What Enables Islamic Banks to Contribute in Global Financial Reintermediation?

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What Enables Islamic Banks to Contribute in Global Financial Reintermediation? / Naqvi, Bushra; Razvi, S. K. A.; Uqaili, H. A.; Chaudhry, Sajid.

In: Pacific-Basin Finance Journal, 05.12.2017.

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@article{1e2e7c92833745dfb6ee1e46333e94ce,
title = "What Enables Islamic Banks to Contribute in Global Financial Reintermediation?",
abstract = "Conventional banks which once were competing with non-banking financial institutions and capital markets today face the new challenge of being reintermediated by Islamic banks. Earlier academic research has been debating over disintermediation and reintermediation of conventional banks, but consistently failed to address reintermediation through Islamic banks as a possibility. This study, however, fills the void by addressing the novel possibility of reintermediation “within” the banking sector and is the first attempt to analyze and compare Islamic and conventional banks from the perspective of reintermediated financial markets. After identifying the reintermediation trends led by Islamic banks we investigate several bank specific financial and non-financial characteristics that might have enabled Islamic banks to emerge as an important player in reintermediated financial markets. By keeping our focus on slightly modified version of CAMELS framework where {\textquoteleft}S{\textquoteright} represents “Service Quality” we find that along with better capitalization (C) and improved liquidity (L), better service quality (S) is another distinguished feature of Islamic banks that might be linked with their high degree of intermediation.",
keywords = "Islamic banks, intermediation , reintermediation , camels , service quality",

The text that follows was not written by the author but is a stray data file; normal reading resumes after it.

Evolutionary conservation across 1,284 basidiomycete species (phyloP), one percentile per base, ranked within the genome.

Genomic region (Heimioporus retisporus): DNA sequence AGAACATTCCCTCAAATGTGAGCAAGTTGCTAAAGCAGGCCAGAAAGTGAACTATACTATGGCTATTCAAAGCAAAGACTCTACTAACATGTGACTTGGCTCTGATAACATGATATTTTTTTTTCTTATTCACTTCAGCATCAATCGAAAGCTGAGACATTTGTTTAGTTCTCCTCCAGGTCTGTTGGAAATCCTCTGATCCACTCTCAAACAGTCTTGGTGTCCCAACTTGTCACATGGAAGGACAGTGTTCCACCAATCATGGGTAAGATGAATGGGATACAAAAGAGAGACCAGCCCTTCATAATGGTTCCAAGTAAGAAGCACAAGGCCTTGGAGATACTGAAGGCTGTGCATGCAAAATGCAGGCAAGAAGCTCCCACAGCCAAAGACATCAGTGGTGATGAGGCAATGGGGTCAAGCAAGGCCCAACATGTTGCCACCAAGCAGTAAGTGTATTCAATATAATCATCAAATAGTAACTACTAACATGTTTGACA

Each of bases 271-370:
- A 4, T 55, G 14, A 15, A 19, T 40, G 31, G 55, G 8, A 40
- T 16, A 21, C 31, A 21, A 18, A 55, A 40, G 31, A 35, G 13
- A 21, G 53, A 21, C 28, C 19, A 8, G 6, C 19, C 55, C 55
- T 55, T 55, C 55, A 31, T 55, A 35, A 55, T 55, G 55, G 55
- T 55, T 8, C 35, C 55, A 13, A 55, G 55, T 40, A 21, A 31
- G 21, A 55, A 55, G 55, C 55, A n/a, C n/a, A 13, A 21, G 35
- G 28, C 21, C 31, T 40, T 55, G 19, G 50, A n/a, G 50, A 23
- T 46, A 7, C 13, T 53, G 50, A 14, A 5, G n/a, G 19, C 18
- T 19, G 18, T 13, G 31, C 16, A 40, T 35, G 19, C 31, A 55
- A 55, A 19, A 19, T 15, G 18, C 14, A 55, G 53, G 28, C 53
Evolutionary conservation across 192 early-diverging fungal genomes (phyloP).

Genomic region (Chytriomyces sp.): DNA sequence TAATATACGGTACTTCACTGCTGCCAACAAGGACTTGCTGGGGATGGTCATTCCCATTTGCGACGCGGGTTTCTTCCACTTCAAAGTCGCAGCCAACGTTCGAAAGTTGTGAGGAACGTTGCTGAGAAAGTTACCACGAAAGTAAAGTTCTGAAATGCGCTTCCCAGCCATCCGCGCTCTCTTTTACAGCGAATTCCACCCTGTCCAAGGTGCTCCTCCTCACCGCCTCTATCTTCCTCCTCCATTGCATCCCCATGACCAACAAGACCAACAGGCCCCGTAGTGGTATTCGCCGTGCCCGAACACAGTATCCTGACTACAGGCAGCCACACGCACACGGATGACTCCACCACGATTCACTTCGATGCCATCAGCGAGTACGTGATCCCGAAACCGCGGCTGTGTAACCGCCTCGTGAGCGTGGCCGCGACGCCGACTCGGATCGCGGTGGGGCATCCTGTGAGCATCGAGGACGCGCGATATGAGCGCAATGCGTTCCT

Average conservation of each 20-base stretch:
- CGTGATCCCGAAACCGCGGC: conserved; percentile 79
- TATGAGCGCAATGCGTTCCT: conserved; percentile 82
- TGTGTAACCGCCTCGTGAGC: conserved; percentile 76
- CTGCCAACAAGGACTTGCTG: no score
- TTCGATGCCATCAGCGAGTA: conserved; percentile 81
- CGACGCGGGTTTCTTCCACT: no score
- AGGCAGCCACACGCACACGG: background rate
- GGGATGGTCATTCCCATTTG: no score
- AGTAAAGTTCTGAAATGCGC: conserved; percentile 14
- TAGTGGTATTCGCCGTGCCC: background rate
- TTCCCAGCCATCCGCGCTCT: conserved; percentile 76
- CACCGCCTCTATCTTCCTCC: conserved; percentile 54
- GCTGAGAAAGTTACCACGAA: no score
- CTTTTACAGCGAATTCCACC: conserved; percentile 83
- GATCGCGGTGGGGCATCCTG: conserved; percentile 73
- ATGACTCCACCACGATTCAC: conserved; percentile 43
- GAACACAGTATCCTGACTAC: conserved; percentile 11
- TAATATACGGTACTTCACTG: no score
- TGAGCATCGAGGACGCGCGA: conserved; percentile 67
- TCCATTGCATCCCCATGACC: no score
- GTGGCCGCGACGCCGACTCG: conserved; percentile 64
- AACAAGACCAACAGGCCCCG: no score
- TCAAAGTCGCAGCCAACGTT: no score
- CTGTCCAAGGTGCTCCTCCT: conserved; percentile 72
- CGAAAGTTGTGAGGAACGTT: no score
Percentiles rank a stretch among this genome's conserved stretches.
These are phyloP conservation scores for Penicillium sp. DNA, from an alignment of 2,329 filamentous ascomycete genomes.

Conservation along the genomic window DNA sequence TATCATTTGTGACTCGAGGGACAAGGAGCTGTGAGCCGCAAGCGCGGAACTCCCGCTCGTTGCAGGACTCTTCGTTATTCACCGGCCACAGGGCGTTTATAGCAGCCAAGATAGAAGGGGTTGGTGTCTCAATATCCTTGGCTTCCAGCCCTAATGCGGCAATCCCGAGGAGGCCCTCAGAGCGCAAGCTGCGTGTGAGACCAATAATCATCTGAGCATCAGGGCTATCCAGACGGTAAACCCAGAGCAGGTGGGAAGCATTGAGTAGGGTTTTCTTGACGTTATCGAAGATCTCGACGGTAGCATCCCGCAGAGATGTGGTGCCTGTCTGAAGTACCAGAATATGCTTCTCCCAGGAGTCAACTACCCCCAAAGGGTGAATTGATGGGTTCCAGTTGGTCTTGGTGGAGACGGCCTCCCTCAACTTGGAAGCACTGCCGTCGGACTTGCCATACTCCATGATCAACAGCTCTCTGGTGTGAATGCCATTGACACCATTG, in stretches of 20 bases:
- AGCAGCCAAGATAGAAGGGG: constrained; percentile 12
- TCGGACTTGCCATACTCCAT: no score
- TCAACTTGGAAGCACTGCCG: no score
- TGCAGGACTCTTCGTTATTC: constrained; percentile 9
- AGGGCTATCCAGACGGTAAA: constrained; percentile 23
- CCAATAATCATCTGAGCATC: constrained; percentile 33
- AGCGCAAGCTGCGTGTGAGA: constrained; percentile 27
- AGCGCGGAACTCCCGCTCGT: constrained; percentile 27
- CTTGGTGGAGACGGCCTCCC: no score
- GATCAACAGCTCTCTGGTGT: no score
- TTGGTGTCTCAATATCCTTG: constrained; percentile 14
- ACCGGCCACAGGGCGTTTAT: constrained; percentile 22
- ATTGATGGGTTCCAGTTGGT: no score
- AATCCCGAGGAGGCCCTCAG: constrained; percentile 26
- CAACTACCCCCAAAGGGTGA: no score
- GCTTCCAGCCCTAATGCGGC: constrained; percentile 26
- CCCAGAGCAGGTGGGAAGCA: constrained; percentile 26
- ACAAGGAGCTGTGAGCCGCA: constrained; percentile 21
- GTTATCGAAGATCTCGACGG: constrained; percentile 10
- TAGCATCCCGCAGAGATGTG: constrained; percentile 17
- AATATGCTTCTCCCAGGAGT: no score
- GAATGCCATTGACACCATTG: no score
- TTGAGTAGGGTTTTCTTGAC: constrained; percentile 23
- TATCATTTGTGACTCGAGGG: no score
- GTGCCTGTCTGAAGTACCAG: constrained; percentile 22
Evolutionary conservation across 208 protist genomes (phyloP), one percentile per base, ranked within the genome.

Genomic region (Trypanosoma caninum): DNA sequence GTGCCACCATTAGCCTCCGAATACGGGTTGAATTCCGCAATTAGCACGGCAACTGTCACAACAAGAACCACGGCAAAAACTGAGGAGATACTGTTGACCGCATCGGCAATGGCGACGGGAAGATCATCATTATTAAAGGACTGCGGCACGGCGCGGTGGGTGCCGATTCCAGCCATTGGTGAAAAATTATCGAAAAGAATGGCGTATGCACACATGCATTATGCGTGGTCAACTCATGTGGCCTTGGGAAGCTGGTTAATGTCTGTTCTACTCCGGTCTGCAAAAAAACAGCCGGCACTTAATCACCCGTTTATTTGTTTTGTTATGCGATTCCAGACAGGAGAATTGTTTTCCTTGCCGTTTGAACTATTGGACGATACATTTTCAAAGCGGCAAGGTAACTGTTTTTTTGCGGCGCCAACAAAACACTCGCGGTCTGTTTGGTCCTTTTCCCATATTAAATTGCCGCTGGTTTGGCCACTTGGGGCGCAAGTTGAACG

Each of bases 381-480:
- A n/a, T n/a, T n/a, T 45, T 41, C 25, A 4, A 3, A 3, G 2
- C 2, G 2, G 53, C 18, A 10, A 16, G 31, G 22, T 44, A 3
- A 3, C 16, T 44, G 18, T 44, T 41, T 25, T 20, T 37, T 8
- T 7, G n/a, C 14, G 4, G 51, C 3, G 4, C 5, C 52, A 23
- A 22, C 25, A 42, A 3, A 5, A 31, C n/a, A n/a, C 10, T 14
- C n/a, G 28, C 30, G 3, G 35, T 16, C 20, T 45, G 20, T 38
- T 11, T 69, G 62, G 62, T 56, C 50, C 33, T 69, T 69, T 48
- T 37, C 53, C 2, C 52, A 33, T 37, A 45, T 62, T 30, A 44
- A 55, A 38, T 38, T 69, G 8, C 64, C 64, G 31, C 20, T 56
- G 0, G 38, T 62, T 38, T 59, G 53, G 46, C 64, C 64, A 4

author = "Bushra Naqvi and Razvi, {S. K. A.} and Uqaili, {H. A.} and Sajid Chaudhry",
year = "2017",
month = dec,
day = "5",
doi = "10.1016/j.pacfin.2017.12.001",
language = "English",
journal = "Pacific-Basin Finance Journal",
issn = "0927-538X",
publisher = "Elsevier",

}

RIS

TY - JOUR

T1 - What Enables Islamic Banks to Contribute in Global Financial Reintermediation?

AU - Naqvi, Bushra

AU - Razvi, S. K. A.

AU - Uqaili, H. A.

AU - Chaudhry, Sajid

PY - 2017/12/5

Y1 - 2017/12/5

N2 - Conventional banks which once were competing with non-banking financial institutions and capital markets today face the new challenge of being reintermediated by Islamic banks. Earlier academic research has been debating over disintermediation and reintermediation of conventional banks, but consistently failed to address reintermediation through Islamic banks as a possibility. This study, however, fills the void by addressing the novel possibility of reintermediation “within” the banking sector and is the first attempt to analyze and compare Islamic and conventional banks from the perspective of reintermediated financial markets. After identifying the reintermediation trends led by Islamic banks we investigate several bank specific financial and non-financial characteristics that might have enabled Islamic banks to emerge as an important player in reintermediated financial markets. By keeping our focus on slightly modified version of CAMELS framework where ‘S’ represents “Service Quality” we find that along with better capitalization (C) and improved liquidity (L), better service quality (S) is another distinguished feature of Islamic banks that might be linked with their high degree of intermediation.

AB - Conventional banks which once were competing with non-banking financial institutions and capital markets today face the new challenge of being reintermediated by Islamic banks. Earlier academic research has been debating over disintermediation and reintermediation of conventional banks, but consistently failed to address reintermediation through Islamic banks as a possibility. This study, however, fills the void by addressing the novel possibility of reintermediation “within” the banking sector and is the first attempt to analyze and compare Islamic and conventional banks from the perspective of reintermediated financial markets. After identifying the reintermediation trends led by Islamic banks we investigate several bank specific financial and non-financial characteristics that might have enabled Islamic banks to emerge as an important player in reintermediated financial markets. By keeping our focus on slightly modified version of CAMELS framework where ‘S’ represents “Service Quality” we find that along with better capitalization (C) and improved liquidity (L), better service quality (S) is another distinguished feature of Islamic banks that might be linked with their high degree of intermediation.

KW - Islamic banks

KW - intermediation

KW - reintermediation

KW - camels

KW - service quality

U2 - 10.1016/j.pacfin.2017.12.001

DO - 10.1016/j.pacfin.2017.12.001

M3 - Article

JO - Pacific-Basin Finance Journal

JF - Pacific-Basin Finance Journal

SN - 0927-538X

ER -